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The Prestige A
Year Released: 2006
"How can you be in two places at once when you're not anywhere at all?"
The Yari Film Group scored a big art-house hit earlier this fall with The Illusionist, a thriller about a 19th-century stage magician who was more than he appeared. Though handsomely crafted, its ambitions clearly exceeded its means, leading to a plodding, desiccated affair devoid of the wonder for which it strained so hopelessly. How ironic that a much bigger film, backed by a pair of major studios and featuring more overtly bankable stars, could display infinitely greater imagination. The Prestige, another thriller about 19th-century stage magicians with secrets, advances so far beyond its recent predecessor that only the subject matter entices me to mention them in the same sentence.
Credit for that lies largely with director Christopher Nolan, who approaches his projects with a dark vision that I find utterly irresistible. He wanders through the shadows of human desire and ambition, coloring his observations with mordant wit that staves off the despair to which they might otherwise succumb. Showbiz illusion makes a natural fit for him -- indeed, he understands as few others how much film has in common with it -- and Christopher Priest's source novel sets a banquet uniquely suited to his sensibilities. It centers on the bitter enmity between two rival performers, once friends apprenticed under the same man, but now poisoned by jealousy and recrimination. Alfred Borden (Christian Bale) is a master of technique, grasping sleight-of-hand mechanics with unparalleled insight. Robert Angier (Hugh Jackman) is less physically adept, but makes up for it with supremely charismatic stage presence -- something that his counterpart never quite got the hang of. Both have good reason to despise one another. Borden's arrogance once triggered an accident that cost Angier dear, leading to an act of vengeance that threatened to cripple Borden's performing abilities for good. The two survived and went on to successful careers, but the seeds of hate were planted deep, and now the good things in their lives mean nothing when compared to the prospect of destroying each other.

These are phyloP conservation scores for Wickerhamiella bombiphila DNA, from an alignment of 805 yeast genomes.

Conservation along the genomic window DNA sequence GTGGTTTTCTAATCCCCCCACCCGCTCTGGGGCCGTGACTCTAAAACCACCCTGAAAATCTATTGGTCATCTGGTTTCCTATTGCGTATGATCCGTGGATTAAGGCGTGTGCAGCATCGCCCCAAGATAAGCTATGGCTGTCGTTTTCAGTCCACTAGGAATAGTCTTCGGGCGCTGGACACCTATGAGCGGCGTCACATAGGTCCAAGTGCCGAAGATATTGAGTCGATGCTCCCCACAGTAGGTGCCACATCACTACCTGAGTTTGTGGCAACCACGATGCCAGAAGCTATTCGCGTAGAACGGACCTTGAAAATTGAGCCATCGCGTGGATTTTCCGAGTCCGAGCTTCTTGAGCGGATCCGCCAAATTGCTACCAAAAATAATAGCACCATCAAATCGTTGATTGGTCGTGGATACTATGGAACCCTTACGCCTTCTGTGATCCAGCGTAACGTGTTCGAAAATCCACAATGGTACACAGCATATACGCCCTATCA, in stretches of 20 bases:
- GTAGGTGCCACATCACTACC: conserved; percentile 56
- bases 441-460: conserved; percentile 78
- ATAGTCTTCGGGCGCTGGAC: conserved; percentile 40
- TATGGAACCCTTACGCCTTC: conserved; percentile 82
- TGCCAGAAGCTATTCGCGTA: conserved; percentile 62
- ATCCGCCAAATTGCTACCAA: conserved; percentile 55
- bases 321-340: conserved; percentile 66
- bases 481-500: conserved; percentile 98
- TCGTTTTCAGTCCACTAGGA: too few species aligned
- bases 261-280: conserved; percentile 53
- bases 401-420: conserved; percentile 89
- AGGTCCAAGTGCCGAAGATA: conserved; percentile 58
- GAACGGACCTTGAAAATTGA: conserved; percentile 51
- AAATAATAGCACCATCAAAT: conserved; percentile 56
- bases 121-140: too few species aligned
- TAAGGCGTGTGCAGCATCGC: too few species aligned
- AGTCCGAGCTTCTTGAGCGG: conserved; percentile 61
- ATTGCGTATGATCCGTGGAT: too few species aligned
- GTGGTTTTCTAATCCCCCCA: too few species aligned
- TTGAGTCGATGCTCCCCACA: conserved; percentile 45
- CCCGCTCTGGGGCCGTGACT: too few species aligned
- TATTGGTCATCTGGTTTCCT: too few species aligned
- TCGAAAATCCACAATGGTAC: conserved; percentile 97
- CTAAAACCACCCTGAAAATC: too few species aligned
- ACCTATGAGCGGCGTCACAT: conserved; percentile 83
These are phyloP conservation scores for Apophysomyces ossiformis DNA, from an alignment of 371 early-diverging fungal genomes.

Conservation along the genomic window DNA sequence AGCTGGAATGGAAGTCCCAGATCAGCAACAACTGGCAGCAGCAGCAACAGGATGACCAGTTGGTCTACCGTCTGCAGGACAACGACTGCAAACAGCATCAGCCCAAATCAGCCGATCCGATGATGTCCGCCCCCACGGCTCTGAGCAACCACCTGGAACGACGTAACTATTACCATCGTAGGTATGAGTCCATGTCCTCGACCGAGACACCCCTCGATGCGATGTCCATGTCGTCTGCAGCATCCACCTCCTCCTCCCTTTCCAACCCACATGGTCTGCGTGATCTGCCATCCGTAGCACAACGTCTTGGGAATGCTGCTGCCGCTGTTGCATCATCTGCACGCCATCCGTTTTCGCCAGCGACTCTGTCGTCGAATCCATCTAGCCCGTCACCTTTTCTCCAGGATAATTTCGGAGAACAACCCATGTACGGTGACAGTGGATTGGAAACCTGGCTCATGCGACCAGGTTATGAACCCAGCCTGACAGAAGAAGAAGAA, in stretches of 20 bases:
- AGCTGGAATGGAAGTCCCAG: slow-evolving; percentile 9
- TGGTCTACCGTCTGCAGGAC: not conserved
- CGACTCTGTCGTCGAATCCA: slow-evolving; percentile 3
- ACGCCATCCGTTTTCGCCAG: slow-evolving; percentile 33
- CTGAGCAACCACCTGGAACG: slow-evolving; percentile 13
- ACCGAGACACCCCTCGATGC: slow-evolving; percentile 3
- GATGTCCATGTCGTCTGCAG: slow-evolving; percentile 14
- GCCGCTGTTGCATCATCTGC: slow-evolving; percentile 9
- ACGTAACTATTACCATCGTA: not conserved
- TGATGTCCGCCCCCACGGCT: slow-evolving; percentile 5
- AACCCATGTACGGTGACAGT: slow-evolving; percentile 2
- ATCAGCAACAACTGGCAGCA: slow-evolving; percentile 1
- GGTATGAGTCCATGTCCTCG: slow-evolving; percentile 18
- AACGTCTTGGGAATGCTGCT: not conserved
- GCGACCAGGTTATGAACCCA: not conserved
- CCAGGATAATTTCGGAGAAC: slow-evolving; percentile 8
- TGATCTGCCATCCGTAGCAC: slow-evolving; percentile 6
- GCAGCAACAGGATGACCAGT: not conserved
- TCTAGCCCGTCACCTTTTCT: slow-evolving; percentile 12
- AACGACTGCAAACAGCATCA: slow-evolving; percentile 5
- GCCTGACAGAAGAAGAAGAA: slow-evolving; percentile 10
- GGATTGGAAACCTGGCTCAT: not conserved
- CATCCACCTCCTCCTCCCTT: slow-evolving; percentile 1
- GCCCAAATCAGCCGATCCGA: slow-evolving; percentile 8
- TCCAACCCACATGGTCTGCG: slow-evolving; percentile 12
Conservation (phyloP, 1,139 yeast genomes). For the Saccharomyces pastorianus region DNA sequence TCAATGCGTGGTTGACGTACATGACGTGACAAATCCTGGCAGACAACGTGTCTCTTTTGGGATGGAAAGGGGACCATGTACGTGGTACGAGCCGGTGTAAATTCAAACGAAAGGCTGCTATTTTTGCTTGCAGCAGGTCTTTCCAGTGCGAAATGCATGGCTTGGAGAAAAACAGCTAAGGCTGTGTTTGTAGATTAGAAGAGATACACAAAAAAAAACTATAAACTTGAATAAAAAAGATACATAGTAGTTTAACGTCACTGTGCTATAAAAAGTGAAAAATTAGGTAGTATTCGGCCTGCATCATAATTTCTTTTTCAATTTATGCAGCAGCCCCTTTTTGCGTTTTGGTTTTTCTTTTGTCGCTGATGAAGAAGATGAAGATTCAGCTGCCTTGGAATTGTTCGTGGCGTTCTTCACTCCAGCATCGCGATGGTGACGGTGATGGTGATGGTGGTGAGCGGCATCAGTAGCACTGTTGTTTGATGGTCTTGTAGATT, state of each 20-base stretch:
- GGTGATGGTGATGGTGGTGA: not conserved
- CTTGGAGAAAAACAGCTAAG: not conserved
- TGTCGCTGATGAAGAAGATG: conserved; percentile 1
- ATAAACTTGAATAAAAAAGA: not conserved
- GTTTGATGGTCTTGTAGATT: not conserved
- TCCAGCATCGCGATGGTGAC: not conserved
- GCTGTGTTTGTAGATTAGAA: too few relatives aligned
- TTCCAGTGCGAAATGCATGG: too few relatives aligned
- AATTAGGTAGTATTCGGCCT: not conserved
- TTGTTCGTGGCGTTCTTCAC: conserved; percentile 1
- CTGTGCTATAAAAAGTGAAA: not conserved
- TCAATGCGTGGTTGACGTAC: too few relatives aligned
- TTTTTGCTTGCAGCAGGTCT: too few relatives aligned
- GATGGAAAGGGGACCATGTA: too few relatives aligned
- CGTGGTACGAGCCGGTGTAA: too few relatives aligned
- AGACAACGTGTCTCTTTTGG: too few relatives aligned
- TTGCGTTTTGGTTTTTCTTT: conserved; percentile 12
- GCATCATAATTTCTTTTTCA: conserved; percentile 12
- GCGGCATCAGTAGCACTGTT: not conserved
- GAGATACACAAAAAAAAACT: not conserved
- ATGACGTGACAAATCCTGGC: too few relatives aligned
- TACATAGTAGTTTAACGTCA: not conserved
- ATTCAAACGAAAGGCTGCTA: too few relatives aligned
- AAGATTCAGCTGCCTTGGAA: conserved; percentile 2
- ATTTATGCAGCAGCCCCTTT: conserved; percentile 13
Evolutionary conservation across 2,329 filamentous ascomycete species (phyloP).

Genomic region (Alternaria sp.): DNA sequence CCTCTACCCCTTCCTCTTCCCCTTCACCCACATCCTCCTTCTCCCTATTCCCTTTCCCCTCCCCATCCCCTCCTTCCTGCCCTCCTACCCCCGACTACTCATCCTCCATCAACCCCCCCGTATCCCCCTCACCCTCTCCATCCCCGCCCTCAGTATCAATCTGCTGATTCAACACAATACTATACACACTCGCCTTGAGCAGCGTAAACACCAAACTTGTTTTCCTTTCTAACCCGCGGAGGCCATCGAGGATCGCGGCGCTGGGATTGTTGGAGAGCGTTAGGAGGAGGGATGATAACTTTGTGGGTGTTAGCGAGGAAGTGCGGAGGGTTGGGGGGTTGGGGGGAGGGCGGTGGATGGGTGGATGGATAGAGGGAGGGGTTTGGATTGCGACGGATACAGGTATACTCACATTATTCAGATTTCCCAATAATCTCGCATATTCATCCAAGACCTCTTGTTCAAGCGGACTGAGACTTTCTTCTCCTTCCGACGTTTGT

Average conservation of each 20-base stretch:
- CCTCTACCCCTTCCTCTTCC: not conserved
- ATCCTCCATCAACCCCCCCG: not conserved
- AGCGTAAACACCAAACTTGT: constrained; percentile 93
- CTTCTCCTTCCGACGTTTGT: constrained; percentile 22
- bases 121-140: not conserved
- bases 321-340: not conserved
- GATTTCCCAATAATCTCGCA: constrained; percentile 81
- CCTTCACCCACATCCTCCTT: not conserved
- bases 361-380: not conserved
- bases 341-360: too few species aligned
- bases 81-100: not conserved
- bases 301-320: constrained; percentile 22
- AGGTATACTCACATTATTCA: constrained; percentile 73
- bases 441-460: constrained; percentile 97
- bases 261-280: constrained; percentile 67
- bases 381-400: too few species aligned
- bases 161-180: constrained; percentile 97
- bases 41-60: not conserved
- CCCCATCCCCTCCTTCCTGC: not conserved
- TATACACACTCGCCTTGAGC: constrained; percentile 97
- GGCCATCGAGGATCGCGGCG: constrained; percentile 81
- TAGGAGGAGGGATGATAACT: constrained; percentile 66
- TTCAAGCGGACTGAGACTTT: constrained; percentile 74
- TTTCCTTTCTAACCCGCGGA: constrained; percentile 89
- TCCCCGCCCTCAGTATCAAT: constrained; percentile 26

But if the motives are understandable, then the methods are positively Byzantine. I can't divulge too much of the pair's respective moves and countermoves, for the slow reveal of each one forms a large part of the film's appeal. Suffice it to say that each man knows the secrets of their profession well enough to make things truly miserable for his foe. In their efforts, they pull peripheral players into the web, including a pretty assistant (Scarlett Johansson) sent by Angier to spy on Borden (or is it the other way around?) and an old stage hand (Michael Caine) who acts as a Greek chorus for the proceedings. The plot grows intensely complicated (the posters aren't kidding when they admonish you to watch closely) and sometimes strains credibility (fake beards come into play a little too often), but faithful viewers will be richly rewarded by the clever ingenuity on display.